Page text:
Oh, get your mind out of the gutter—I don’t mean that kind of sleeping! I’m talking, literally, taking my behind to bed and getting in some quality sleep time.
Let me explain: My friend and writer Meera Bowman-Johnson tagged me in a note on FaceBook last week, challenging me to get a minimum 7.5 hours a sleep every night for the next 30 days as part of the 2010 Sleep Challenge announced earlier this month by Ariana Huffington and Glamour’s Cindi Leive. Huffington and Leive insist that if we ladies squeeze in the roughly 7.5-hour minimum our bodies need to function happily and healthfully—instead of the paltry six hours most single working women and working moms with young kids tend to get—we’ll be more productive during our waking hours.
Now, being the productive chick I tend to be, I didn’t quite see at first how cutting into work time to—gasp!–sleep, would increase my productivity. “But then when,” I wrote on Meera’s wall, “do I get my writing done? And the dinner cooked? And the house cleaned? And the grocery shopping and laundry and errands finished? And the girls’ hair twisted? And their homework checked? And their extracurricular activities accomplished? And keep tabs on their teachers? And help in the classroom? And write the blog? And the helping everyone else with their books and blogs? And stay fit and sexy? And somewhere in there, I have to give my husband some… 7.5 hours is a LOT of time… LOL! (Only half LOL…)
Of course, seeing as Meera’s a busy, accomplished mom of three young kids, and Huffington and Leive clearly lead high-powered, hectic lives of their own, I’m thinking they understand my reservations. But, Ariana and Cindi insist in their Sleep Challenge 2010 post that the health of us sleepy heads is at stake.
You probably already know about the health consequences of sleep deprivation, how cheating your body out of the R&R it needs can make you more prone to illness, stress, traffic accidents and even weight gain…
But there's more to it than simple physical problems. Rob yourself of sleep, ladies, and you'll find you never function at your personal best. Work decisions, relationship challenges, any life situation that requires you to know your own mind—they all require the judgment, problem-solving and creativity that only a rested brain is capable of and are all handled best when you bring to them the creativity and judgment that are enhanced by sleep. "Everything you do, you'll do better with a good night's sleep," says Dr. Breus. Yet women who constantly push themselves to get by on less never know what that "peak performance" feels like.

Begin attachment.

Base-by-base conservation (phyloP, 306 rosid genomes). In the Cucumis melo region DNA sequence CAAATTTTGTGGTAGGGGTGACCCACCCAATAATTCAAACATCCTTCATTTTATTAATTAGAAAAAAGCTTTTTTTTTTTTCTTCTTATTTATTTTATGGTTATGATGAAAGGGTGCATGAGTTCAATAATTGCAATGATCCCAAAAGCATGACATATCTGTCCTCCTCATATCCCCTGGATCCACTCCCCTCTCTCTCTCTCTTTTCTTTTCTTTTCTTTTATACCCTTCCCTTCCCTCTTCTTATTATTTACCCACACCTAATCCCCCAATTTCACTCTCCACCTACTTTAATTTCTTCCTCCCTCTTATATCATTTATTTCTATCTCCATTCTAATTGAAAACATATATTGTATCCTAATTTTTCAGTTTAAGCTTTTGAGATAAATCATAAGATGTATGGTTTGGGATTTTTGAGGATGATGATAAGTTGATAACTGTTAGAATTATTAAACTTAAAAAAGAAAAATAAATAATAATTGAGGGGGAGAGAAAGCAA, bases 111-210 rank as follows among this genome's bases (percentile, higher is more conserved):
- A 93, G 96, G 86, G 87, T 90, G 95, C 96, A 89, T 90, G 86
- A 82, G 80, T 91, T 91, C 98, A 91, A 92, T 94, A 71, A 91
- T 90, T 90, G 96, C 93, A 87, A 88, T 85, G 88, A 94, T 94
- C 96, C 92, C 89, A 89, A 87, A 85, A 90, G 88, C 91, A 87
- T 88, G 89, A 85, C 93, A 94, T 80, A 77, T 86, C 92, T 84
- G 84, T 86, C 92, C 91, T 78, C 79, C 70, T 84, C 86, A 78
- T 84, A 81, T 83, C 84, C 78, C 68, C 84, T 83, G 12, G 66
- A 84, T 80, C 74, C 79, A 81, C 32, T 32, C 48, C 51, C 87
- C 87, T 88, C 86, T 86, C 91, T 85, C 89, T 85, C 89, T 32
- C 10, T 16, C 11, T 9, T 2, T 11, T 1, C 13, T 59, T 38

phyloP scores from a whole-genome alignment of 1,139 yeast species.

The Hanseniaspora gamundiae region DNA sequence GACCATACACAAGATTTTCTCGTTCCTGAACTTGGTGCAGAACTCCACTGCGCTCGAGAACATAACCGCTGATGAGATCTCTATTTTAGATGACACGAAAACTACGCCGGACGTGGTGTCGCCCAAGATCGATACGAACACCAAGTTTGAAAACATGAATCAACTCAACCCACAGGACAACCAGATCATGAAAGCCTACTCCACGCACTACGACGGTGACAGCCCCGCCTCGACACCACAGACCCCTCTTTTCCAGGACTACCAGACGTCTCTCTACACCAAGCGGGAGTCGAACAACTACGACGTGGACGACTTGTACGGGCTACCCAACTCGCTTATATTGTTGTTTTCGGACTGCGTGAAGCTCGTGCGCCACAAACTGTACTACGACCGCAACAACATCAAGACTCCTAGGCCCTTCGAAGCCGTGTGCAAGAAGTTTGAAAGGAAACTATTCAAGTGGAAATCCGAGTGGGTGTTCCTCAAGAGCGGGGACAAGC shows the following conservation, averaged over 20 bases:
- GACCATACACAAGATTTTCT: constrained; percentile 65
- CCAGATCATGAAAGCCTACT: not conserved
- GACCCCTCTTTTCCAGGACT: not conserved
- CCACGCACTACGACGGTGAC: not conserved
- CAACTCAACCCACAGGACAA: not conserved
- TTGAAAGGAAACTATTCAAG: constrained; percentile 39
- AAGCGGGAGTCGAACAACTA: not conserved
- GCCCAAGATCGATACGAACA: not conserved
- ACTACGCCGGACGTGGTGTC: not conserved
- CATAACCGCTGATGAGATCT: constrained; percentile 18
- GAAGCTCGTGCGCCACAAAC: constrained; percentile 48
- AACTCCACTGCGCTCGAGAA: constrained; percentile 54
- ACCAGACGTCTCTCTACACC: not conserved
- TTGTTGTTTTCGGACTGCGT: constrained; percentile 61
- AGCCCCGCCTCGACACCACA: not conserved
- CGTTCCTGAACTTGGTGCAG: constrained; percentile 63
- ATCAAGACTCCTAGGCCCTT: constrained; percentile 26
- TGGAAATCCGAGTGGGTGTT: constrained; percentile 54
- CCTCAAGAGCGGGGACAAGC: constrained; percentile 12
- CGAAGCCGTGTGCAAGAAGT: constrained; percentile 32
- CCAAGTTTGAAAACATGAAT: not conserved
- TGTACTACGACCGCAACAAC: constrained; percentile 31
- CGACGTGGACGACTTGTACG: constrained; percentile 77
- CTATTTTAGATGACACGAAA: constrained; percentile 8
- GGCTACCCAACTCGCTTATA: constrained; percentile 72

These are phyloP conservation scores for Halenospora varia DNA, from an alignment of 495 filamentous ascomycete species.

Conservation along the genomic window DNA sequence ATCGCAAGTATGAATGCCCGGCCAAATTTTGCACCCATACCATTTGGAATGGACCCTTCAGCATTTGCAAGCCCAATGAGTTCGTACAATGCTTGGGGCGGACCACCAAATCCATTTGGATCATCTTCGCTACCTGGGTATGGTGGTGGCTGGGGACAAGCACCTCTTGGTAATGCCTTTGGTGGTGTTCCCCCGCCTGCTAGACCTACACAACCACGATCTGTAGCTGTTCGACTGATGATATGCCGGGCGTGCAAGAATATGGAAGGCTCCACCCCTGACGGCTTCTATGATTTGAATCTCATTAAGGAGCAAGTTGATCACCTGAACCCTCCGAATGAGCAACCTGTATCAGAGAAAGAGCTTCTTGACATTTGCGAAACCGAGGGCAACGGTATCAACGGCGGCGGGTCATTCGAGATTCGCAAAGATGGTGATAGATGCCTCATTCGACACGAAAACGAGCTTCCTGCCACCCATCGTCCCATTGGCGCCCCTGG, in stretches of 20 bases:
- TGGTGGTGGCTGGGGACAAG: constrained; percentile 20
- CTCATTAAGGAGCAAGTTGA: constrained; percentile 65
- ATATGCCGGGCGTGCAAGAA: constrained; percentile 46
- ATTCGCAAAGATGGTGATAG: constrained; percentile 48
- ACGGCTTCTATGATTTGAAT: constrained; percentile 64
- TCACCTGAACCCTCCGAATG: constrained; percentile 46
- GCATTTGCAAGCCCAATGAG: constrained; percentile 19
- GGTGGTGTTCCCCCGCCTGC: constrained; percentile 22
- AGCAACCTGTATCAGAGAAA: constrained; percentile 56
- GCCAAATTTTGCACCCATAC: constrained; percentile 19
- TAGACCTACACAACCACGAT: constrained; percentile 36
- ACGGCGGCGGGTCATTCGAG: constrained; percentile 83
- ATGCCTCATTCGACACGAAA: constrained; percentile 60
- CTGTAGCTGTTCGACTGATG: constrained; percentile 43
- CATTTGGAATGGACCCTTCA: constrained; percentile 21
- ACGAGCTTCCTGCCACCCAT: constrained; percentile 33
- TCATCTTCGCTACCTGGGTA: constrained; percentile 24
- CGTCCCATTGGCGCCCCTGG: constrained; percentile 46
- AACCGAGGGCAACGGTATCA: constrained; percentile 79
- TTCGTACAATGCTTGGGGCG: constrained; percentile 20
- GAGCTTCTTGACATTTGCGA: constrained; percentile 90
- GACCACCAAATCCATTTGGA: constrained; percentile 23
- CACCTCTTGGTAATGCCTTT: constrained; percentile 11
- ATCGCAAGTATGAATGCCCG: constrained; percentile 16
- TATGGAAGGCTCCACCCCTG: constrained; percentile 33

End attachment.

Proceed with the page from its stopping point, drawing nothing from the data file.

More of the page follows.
Okay, but forreal forreal? More sleep = peak performance? Like, I’ll be able to knock out MORE work during the course of the day if I get more sleep at night?
Yeah, I gotta see this.
Starting tonight, it’s going to be lights out for me at 11:30 p.m.—a full two hours before I go to sleep most nights. I’m vowing to make sleep a priority for the whole of February—28 days straight. No more blogging at midnight—damn FaceBook and Twitter and book proposals and columns and feature writing at 1 a.m. Laundry, hair-washing, coupon clipping—all of that will be done, somehow, during the day. If it doesn't get done before 11:30 p.m., it's not going to get done. I'll update my progress on FaceBook (friend me at Denene Millner if you want to see my progress or you want to take the challenge and tell me how you're faring).
Shoot, if Meera, Ariana and Cindi are on the money, I might be able to knock out at least two more books by Feb. 28, what with all this extra productivity I’ll be gaining in the process.